3. Visualize the future you want

With the information you’ve accumulated so far, think about what your life could look like with this career. Here are some questions to get you started:

  • Where do you see yourself in five years? 10 years?
  • What projects did you love working on? Which did you hate?
  • What are some skills you can improve on? What are you really good at?
  • What impression do you want to leave on your colleagues?
  • Why do you love your job and your field?
  • How does your work align with your values?

Hopefully, these questions will teach you something about yourself and help you write a more personal goal statement. 

4. Use the SMART method

The “SMART goals method” is a way of setting and achieving your goals. Here’s what each term means:

  • Specific: Make sure your goal is concrete and concise. You don’t want any confusion about the task at hand.
  • Measurable: You need a way to measure success. Pick a benchmark that will mark your finish line.
  • Relevant: Choose goals that are related to your passions and values. Don’t aim to work at a bank if you’re passionate about NGOs.
  • Time-bound: Set long- and short-term time frames for your goals. The end of the year is often a clean deadline to strive for.

5. Make an action plan

Now that you have a long-term goal, decide how you’ll achieve it. Include things like graduate school, professional development courses, and mentorships you might need to get there. 

6. Be flexible

Life is full of unexpected twists and turns. Be ready to adjust, adapt, or replace your goals if that’s what you need to be happy. Remember: This is your roadmap, and you can change your destination or add any detours that you please. 


Example personal goal statements

Here are some personal goal statement examples to inspire you: 

  1. “I will become the director of research operations at my company within the next five years. To do this, I will develop my administration and leadership skills and build a positive relationship with the research teams.”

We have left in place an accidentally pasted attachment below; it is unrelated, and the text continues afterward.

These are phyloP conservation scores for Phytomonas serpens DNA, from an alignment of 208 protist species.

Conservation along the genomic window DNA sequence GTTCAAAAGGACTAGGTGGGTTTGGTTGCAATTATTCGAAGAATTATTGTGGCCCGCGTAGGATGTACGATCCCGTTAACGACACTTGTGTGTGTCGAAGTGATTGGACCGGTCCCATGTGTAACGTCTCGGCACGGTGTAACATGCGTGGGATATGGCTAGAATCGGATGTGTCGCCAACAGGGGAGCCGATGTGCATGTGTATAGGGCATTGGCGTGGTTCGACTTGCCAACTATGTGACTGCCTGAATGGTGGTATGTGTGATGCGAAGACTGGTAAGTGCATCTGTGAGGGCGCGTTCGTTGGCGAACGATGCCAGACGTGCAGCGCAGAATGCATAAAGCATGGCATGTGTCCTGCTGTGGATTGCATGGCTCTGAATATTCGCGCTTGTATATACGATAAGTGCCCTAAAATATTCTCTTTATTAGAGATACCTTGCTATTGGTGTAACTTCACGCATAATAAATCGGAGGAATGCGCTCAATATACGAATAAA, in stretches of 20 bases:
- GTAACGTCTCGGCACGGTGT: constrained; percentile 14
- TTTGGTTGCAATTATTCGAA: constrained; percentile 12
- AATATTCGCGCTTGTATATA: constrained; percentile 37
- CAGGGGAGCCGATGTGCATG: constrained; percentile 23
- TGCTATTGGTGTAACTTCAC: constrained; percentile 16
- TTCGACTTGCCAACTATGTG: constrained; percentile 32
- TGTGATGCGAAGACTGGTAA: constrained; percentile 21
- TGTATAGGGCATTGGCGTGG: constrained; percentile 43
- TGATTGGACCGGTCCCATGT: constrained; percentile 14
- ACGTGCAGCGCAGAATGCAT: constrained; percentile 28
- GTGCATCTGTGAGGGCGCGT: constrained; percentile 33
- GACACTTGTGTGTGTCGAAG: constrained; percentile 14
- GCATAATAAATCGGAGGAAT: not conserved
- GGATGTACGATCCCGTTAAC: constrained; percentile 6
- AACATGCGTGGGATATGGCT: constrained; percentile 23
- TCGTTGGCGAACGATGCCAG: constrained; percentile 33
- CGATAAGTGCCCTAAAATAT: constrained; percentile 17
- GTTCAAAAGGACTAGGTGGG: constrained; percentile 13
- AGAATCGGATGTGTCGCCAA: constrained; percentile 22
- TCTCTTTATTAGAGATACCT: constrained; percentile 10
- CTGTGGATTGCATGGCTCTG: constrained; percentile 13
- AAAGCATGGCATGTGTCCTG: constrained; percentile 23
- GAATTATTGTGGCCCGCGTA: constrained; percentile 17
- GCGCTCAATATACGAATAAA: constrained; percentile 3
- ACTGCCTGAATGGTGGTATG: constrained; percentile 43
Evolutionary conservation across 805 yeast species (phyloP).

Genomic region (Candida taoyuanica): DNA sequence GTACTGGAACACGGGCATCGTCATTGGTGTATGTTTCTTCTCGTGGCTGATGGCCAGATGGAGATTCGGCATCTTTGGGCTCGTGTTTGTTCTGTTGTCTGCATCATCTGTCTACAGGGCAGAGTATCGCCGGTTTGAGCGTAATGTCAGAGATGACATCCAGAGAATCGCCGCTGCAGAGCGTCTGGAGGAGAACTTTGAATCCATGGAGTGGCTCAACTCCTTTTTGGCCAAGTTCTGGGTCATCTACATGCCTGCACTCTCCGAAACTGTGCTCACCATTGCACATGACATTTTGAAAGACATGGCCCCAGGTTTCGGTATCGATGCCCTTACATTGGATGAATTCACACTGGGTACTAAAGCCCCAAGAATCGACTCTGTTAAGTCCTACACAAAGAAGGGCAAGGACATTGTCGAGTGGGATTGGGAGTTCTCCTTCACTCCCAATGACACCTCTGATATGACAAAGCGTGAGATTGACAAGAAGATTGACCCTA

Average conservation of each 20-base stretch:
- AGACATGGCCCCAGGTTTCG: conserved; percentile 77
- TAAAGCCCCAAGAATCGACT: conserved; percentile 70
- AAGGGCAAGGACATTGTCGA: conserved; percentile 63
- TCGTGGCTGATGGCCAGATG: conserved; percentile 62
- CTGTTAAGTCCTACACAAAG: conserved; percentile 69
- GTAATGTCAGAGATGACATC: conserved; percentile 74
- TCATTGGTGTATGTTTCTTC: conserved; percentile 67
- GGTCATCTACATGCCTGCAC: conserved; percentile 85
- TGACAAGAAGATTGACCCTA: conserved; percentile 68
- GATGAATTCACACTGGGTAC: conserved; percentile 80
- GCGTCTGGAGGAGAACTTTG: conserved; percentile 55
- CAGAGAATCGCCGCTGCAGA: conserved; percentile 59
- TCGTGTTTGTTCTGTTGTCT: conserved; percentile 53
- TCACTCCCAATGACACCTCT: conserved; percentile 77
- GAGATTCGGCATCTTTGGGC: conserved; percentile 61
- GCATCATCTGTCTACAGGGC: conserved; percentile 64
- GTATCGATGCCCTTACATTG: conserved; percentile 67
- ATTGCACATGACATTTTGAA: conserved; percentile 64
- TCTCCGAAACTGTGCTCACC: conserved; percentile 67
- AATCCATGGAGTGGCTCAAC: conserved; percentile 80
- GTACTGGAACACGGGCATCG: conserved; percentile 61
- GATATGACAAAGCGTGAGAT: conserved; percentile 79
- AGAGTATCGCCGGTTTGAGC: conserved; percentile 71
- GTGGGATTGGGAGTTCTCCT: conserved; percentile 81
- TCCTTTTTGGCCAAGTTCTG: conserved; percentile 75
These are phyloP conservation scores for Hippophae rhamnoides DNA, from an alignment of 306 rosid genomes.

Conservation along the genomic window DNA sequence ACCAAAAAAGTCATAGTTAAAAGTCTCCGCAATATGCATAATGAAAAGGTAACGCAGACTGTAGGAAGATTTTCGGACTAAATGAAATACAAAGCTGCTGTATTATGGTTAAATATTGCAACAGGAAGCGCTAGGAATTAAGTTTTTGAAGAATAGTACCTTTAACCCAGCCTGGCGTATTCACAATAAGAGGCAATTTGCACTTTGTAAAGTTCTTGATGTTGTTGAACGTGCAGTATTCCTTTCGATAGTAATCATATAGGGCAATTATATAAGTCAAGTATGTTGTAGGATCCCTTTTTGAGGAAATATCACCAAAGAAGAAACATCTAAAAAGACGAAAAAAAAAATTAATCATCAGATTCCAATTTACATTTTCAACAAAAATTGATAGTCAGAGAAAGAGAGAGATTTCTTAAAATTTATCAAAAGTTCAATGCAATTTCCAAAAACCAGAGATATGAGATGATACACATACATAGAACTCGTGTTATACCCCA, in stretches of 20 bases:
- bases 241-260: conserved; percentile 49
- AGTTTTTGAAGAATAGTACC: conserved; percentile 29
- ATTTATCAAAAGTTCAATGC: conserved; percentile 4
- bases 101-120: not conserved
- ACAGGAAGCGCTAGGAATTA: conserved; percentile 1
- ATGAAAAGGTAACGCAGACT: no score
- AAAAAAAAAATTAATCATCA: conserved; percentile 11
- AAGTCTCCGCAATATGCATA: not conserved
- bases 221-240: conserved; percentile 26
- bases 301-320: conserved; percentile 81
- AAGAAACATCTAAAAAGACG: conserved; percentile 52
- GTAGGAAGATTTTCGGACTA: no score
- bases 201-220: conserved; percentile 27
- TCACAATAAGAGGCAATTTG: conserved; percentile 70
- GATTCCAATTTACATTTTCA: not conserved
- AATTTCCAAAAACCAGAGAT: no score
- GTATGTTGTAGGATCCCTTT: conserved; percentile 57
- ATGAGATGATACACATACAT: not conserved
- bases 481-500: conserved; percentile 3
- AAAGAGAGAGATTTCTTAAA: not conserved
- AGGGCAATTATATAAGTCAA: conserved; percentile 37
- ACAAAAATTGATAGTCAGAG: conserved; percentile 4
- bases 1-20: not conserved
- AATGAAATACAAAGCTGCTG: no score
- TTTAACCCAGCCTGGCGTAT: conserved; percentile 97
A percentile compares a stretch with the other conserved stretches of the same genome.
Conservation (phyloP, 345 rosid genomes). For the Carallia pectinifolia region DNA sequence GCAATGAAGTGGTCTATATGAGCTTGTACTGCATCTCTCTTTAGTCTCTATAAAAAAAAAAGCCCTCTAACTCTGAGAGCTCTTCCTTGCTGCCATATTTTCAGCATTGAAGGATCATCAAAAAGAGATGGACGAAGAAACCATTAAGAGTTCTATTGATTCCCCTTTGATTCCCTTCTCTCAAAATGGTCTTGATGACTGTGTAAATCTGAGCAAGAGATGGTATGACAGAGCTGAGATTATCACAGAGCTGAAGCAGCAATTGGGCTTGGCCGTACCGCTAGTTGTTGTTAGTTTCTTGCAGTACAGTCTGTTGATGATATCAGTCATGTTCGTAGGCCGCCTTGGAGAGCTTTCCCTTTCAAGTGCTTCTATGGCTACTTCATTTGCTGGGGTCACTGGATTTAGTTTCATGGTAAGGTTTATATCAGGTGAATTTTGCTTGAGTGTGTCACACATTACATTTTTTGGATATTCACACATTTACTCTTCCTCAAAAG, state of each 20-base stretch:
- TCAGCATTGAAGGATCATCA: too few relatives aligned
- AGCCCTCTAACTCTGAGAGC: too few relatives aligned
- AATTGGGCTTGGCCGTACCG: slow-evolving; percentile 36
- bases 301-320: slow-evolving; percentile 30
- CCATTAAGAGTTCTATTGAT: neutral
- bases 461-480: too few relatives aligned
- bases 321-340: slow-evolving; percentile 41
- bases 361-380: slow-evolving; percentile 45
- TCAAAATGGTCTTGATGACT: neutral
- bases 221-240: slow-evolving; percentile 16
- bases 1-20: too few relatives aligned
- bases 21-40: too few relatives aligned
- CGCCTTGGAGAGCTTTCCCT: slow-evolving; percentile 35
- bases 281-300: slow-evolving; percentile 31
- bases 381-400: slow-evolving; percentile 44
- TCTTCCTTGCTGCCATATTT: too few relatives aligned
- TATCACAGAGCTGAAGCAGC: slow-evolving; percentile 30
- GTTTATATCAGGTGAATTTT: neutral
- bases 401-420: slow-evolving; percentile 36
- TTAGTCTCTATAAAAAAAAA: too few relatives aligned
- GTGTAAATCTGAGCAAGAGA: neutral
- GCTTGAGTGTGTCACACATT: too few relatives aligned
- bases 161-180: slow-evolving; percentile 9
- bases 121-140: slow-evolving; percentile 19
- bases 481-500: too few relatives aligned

2. “Over the next year, I will develop a reputation as a reliable graphic designer and secure 20 new freelance clients. To do this, I will focus on high-profile contracts and promote my work through social media.”
  3. “I will attend school, and change careers from accounting to IT in the next four years. This will mean taking night classes and sacrificing free time to do my assignments.”

How do I write a business goal statement?

Business goals require less soul-searching than personal goals, but there are still some things you should look out for.

1. Match it to your mission statement

Mission statements are the philosophy of the company. Make sure that your personal goals align with that mission. 

For example, your company might sell paper, and your mission might be to “Build a greener future.” A compatible goal would be to set a clear, measurable recycling quota for your departments.

2. Stack your deck with ACES

“ACES” is another goal acronym that stands for:

  • Achieve: What’s your ideal benchmark?
  • Conserve: What’s worth keeping?
  • Eliminate: What should you get rid of?
  • Steer clear: What should your company avoid?

These elements will help you keep the ship pointed in the right direction.


3. Track your results

What are your key performance indicators? Every objective should have a measurable goal attached.

The key term here is “measurable.” If your goal is to boost Twitter engagement, define how many “likes” would constitute a success. If you want to improve sales, pick a number. Be as specific as possible, and make sure your specificity is attainable.

Example business goal statements

We’ll say your paper company sells stationery to consumers. While there’s no template or true goal statement format, your mission is to “help customers build authentic connections through letter-writing.” 

One of your business goals might be “give customers an easy way to create personalized stationery.” This goal is aligned with the organization’s mission and is easily measurable. 

You could build a web tool where consumers customize their stationery before ordering to achieve that goal. You can then measure the tool’s performance based on how many consumers use it. Remember, be specific. Maybe you aim for 100 new users per month in the beginning and gradually increase as the platform becomes popular.

The bottom line

It’s important to prepare before embarking on a road trip. You’ll need an emergency kit, a spare tire, and some snacks. Professional goals are no different. You’ll have to be ready for life’s many twists and turns, so set a clear destination, make a plan, and fill your toolbox with the right skills. Writing goal statements is an easy way to point yourself in the right direction.

Thankfully, BetterUp is here to support you on your journey, too. With the right questions, tools, and team, you can achieve anything you put your mind to.

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Published July 20, 2022

Elizabeth Perry

Content Marketing Manager, ACC